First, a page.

Alternative routes for tranexamic acid treatment in obstetric bleeding (WOMAN-PharmacoTXA trial): a randomised trial and pharmacological study in caesarean section births
Shakur-Still H, Roberts I, Grassin-Delyle S, Chaudhri R, Geer A, Arribas M, Lamy E, Mansukhani R, Lubeya MK, Javaid K, et al
BJOG : an international journal of obstetrics and gynaecology. 2023
OBJECTIVE To examine the safety, efficacy and pharmacology of intravenous (IV), intramuscular (IM) and oral tranexamic acid (TXA) use in pregnant women. DESIGN Randomised, open-label trial. SETTING Hospitals in Pakistan and Zambia. POPULATION Women giving birth by caesarean section. METHODS Women were randomised to receive 1â€‰g IV, 1â€‰g IM, 4â€‰g oral TXA or no TXA. Adverse events in women and neonates were recorded. TXA concentration in whole blood was measured and the concentrations over time were examined with population pharmacokinetics. The relationship between drug exposure and D-dimer was explored. The trial registration is NCT04274335. MAIN OUTCOME MEASURES Concentration of TXA in maternal blood. RESULTS Of the 120 women included in the randomised safety study, there were no serious maternal or neonatal adverse events. TXA concentrations in 755 maternal blood and 87 cord blood samples were described by a two-compartment model with one effect compartment linked by rate transfer constants. Maximum maternal concentrations were 46.9, 21.6 and 18.1â€‰mg/L for IV, IM and oral administration, respectively, and 9.5, 7.9 and 9.1â€‰mg/L in the neonates. The TXA response was modelled as an inhibitory effect on the D-dimer production rate. The half-maximal inhibitory concentration (IC(50) ) was 7.5â€‰mg/L and was achieved after 2.6, 6.4 and 47â€‰minutes with IV, IM and oral administration of TXA, respectively. CONCLUSIONS Both IM and oral TXA are well tolerated. Oral TXA took about 1â€‰hour to reach minimum therapeutic concentrations and would not be suitable for emergency treatment. Intramuscular TXA inhibits fibrinolysis within 10â€‰minutes and may be a suitable alternative to IV.
The effect of intravenous unit-dose tranexamic acid on visible and hidden blood loss in posterior lumbar interbody fusion: a randomized clinical trial
Hao, S., Li, H., Liu, S., Meng, S., Zhang, X., Wang, L., Yang, H., Zhang, L., Dong, S.
Scientific Reports. 2023;13(1):4714
There are few reports of intravenous unit-dose tranexamic acid (TXA) on the relationship between visible blood loss (VBL) and hidden blood loss (HBL) in posterior lumbar interbody fusion (PLIF). Therefore, the objective of this randomized, prospective, double-blind, single center study was to investigate the effect of intravenous unit-dose TXA on VBL and HBL in patients who underwent PLIF. Among 100 patients, 11 were excluded due to failue to comply with the study, 1 was excluded due to non-conpliance with the study, and 88 were eligible for inclusion in the study. 46 patients who treated with PLIF received unit-dose of TXA (1 g/100 mL) intravenously 15 min before skin incision after general anesthesia (observation group) and 42 patients were given 100 mL of normal saline (control group). The operation time, intraoperative blood loss, postoperative drainage, VBL, HBL, blood transfusion rate, and adverse events were recorded in the two groups. Besides, activated partial prothrombin time (APTT), prothrombin time (PT), thrombin time (TT), fibrinogen (FIB), platelets (PLT), red blood cells (RBC), hemoglobin (HB), hematocrit (HCT), C-reactive protein (CRP), erythrocyte sedimentation rate (ESR) on the 1st postoperative day; and RBC, HB, HCT, CRP, ESR on the 4th postoperative day were recorded. All 88 patients successfully completed the operation, the incision healed well, and there was no deep vein thrombosis of the lower extremity after operation. The intraoperative blood loss, postoperative drainage, VBL, HBL, and blood transfusion rate in the observation group were lower than those in the control group, and the differences were statistically significant (p < 0.05). There was no significant difference in operation time between the two groups (p > 0.05). There was no significant difference in postoperative APTT, PT, TT, FIB, PLT, RBC, HB, HCT, CRP and ESR between the two groups (p > 0.05). Intravenous unit-dose TXA is safe and feasible in PLIF, and it can effectively reduce perioperative VBL and HBL.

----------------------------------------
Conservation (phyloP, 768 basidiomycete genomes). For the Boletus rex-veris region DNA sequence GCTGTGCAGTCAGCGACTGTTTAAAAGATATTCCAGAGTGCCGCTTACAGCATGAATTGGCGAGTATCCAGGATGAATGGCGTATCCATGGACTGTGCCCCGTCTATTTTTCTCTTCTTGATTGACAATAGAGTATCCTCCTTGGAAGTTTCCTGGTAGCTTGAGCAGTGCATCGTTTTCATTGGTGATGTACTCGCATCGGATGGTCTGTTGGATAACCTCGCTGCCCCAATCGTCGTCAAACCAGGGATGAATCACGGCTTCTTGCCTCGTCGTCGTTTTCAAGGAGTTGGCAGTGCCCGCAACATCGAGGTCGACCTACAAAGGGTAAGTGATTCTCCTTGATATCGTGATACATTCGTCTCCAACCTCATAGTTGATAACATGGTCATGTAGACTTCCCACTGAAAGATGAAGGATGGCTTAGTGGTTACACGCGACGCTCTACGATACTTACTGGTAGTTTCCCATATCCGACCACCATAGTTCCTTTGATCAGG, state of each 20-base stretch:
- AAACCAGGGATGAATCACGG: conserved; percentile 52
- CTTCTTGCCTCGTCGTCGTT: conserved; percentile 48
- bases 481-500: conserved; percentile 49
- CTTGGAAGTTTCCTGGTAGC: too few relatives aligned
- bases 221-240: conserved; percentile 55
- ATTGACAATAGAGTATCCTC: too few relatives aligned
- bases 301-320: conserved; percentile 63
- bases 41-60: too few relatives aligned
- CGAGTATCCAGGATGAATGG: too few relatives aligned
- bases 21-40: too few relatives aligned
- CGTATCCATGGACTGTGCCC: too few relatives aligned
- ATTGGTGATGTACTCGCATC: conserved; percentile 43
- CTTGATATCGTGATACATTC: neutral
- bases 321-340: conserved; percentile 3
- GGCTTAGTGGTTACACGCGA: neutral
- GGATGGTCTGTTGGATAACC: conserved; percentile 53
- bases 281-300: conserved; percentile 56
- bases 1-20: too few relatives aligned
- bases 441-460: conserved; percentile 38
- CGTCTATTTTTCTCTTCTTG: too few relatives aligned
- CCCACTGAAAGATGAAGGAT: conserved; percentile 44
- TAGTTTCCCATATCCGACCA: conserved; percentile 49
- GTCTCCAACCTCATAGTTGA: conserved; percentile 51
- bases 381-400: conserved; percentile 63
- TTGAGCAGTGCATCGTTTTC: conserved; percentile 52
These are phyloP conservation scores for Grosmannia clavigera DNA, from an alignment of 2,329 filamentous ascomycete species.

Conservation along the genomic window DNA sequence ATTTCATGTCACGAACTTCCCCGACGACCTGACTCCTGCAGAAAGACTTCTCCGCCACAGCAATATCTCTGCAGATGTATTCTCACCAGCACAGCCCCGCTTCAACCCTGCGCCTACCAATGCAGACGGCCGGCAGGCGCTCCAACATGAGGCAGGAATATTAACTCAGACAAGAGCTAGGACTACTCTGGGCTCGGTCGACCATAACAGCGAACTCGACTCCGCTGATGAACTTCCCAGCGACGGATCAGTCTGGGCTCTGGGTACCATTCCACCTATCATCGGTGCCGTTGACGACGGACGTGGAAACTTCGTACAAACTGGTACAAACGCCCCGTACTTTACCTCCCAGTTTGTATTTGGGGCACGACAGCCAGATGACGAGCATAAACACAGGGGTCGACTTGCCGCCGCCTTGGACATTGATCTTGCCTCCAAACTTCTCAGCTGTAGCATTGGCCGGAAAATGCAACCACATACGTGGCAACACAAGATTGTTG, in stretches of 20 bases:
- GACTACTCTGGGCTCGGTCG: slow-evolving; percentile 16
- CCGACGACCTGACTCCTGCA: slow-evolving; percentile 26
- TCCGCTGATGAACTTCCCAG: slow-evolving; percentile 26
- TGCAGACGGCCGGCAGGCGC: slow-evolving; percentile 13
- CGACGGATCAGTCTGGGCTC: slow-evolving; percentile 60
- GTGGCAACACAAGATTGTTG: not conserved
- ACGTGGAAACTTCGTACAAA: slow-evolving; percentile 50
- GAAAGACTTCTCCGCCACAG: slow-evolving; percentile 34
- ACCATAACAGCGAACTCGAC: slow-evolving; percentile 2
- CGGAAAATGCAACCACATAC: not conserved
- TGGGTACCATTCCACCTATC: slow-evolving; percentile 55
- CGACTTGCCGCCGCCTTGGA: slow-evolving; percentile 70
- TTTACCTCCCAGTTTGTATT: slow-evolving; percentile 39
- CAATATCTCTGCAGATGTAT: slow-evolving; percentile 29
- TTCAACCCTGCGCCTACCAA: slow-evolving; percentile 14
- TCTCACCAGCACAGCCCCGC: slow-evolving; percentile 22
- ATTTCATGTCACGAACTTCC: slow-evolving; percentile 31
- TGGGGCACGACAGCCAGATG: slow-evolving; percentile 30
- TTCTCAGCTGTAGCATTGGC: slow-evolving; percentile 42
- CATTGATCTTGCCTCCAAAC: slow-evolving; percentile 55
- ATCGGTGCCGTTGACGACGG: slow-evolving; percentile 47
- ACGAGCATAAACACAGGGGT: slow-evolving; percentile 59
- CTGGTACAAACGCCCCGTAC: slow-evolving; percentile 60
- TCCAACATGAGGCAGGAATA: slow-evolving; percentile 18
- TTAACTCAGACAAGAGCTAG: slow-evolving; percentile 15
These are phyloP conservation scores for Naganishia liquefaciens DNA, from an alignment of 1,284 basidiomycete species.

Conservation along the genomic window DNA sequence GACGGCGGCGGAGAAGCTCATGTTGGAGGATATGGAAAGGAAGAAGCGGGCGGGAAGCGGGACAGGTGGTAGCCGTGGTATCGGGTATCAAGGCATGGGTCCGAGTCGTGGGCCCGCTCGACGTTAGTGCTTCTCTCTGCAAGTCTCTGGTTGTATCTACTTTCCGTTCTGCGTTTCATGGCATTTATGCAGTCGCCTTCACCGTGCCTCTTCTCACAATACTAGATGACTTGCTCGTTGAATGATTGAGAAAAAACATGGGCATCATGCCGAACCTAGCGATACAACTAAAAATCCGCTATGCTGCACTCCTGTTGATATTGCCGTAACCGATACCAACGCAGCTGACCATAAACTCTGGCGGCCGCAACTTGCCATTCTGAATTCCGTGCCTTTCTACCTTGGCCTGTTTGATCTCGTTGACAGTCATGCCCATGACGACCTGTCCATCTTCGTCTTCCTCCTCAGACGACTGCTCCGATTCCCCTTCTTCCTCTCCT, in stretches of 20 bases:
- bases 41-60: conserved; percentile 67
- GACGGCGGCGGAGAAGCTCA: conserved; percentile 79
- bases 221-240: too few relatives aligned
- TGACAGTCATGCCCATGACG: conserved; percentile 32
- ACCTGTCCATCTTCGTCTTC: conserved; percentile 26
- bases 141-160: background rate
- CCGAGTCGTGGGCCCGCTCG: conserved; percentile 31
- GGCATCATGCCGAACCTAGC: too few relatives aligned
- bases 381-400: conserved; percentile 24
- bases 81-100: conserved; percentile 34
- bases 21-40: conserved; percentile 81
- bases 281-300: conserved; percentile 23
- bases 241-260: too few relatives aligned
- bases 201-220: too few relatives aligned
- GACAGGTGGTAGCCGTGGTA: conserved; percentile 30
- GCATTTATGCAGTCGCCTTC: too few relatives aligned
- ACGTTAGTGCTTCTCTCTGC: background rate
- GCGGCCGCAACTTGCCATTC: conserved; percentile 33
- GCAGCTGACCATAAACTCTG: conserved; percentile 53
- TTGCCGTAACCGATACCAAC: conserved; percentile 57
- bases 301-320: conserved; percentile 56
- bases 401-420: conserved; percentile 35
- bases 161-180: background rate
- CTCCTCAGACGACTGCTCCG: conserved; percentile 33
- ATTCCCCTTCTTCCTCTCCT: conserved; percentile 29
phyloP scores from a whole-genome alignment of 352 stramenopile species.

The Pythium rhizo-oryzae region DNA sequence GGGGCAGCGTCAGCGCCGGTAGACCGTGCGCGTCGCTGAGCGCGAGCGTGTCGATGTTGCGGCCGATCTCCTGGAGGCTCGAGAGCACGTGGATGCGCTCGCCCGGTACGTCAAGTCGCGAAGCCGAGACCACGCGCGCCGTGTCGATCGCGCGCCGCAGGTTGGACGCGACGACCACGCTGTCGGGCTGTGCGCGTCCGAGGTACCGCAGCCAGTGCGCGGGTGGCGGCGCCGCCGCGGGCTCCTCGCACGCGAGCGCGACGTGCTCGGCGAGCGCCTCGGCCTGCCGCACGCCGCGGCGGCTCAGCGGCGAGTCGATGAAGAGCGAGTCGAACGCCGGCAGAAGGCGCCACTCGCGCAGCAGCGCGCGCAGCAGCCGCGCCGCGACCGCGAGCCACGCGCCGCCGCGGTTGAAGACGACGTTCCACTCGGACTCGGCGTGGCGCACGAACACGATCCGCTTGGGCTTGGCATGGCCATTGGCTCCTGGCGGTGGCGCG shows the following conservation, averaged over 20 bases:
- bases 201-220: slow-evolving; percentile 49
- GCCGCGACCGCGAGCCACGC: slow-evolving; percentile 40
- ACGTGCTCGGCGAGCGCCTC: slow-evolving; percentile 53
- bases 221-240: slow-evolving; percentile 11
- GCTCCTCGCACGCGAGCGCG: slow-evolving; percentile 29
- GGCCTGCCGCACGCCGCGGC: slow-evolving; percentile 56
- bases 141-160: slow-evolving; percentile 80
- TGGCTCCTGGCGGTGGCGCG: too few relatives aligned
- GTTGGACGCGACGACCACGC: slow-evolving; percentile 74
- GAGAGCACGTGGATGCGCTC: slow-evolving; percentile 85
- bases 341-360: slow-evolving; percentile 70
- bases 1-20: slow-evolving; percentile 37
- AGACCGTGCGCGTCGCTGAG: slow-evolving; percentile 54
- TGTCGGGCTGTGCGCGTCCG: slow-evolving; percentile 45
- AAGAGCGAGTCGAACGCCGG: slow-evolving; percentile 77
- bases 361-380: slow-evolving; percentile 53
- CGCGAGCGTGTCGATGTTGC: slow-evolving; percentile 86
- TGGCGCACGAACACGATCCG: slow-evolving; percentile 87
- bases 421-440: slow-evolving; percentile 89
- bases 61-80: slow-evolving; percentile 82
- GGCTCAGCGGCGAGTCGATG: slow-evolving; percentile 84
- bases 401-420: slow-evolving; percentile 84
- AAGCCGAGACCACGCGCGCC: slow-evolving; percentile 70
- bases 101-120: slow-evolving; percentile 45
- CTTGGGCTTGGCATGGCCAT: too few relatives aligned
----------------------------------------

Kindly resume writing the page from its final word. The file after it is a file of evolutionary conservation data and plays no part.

Safety and Efficacy of Tranexamic Acid in Hip Hemiarthroplasty for Fracture Neck Femur: a Systematic Review and Meta-analysis
Tripathy SK, Varghese P, Kumarasamy AKN, Mishra NP, Neradi D, Jain M, Sarkar S, Sen RK
Indian journal of orthopaedics. 2023;57(1):33-43